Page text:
In The Outer Worlds, masterful RPG space wizards Obsidian Entertainment prove that you can have a lot of fun being lost in space.
As a new IP title, The Outer Worlds is kind of like Pacific Rim: it doesn’t tell you much about what’s going on. But splice that vague title with a dose of developer Obsidian Entertainment’s pedigree and the potential becomes a whole lot clearer.
This is the same studio that gifted us the hilarious RPG South Park: The Stick of Truth, deep action-RPG Fallout: New Vegas and, for the oldies in the back, damn near definitive Star Wars RPG Knights of the Old Republic II. That portfolio is a strong testament to the treatment of characters, storytelling and, most importantly, player agency in The Outer Worlds.
At first glance, it seems a lot like Fallout: New Vegas in space. There’s more at play here and, mercifully, without the Klendathu-level bugs that plagued New Vegas. It’s a damn sight easier on the eyes, too.
You take on the malleable role of a colonist who’s seemingly competing for Ellen Ripley’s title of longest space nap. Awakened after decades of cryosleep, you’ll tackle a deep conspiracy involving power-hungry space factions. From what we’ve played, The Outer Worlds is one of those well-crafted RPGs that has your intentions losing out to temptations.
You may fully intend on doing one specific task that’s a hike away, only to discover a plethora of distractions along the way. Unless you’ve invested IRL skill points into your willpower, you’re bound to give in to temptation. We certainly did. But that’s all part of the fun.
Another part is the gunplay. There are basic mechanics that will feel at home for any shooter fan, and the combat itself feels more rewarding than your average first-person RPG. A lot of this is due to some killer presentation.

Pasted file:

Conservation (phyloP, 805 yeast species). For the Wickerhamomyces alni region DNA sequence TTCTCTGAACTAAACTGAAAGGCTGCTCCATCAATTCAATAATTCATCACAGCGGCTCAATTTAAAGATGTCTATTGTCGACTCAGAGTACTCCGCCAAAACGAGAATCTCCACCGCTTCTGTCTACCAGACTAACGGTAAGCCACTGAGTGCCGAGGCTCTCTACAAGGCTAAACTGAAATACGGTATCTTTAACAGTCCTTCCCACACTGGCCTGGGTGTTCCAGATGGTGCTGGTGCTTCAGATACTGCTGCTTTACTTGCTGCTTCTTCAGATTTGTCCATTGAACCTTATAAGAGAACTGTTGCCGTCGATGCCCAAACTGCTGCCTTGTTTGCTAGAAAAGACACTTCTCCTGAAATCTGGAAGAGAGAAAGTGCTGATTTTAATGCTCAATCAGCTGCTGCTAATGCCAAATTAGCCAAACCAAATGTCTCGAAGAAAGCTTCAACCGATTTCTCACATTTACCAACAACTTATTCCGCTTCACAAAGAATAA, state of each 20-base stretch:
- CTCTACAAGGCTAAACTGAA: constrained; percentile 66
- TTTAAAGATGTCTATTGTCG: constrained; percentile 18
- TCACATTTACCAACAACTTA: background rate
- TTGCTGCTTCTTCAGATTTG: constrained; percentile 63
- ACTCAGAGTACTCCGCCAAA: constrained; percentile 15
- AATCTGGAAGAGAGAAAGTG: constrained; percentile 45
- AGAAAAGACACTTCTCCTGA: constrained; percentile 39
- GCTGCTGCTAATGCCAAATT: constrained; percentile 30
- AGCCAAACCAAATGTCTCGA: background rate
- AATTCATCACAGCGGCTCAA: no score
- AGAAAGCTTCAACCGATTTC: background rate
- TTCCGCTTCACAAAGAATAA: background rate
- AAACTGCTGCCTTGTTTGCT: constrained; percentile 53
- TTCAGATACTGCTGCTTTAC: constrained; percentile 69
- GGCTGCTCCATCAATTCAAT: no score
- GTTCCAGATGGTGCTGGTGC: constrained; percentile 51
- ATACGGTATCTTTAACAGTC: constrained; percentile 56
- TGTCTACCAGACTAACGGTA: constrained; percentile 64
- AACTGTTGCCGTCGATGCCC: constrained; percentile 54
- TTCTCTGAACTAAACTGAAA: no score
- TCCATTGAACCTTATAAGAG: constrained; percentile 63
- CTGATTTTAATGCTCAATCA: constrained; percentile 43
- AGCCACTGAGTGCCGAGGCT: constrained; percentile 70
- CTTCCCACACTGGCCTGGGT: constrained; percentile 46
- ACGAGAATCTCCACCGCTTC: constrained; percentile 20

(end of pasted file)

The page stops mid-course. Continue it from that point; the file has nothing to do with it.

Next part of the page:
“You take on the malleable role of a colonist who’s seemingly competing for Ellen Ripley’s title of longest space nap.”
If you opt for the loud-and-proud approach, roll with companions who complement this aggressive-negotiations path. You might opt to start a fight with an overhead melee-swing opener from one companion, and a war-cry minigun bullet storm from the other.
You can pick off stragglers from afar with a sniper rifle. Or get up close and personal with some truly brutal melee weapons. Because of your 40,000 winks space nap, your character is conveniently able to slow time for a few crucial seconds mid-fight. This makes lining up headshots easier, but also has the added benefit of making melee hits all the more bone-crunching.
The Outer Worlds doesn’t shy away from dismemberment, either. While number-spewing RPGs often make even the mightiest-looking weapon feel feeble with the number of shots required, The Outer Worlds adds weight to its critical-damage deaths. Heads disappear. Limbs are sent flying. And with the right sci-fi weapon, screaming foes are defeated as they disintegrate into piles of ash.
It’s equal parts hilarious and horrific – and that’s just the action stuff. We only got to scratch the surface of this interstellar RPG during our hands-on session. Unfortunately, there’s no real-world space-nap option to make October 25 arrive faster.
We’ve heard it’ll take dozens of hours to finish The Outer Worlds. But given the many, many different ways you can spec your character and interact with the world, there’s reason aplenty to replay. For instance, investing in a silver tongue pays off dividends with conversation options. There’s also a brawns-over-brain build that’ll have NPCs shaking their heads at your character’s low-IQ utterances. That said, you can also kill any head-shaking character (or any other NPC).
The Outer Worlds launches for PS4 and Xbox One on October 25.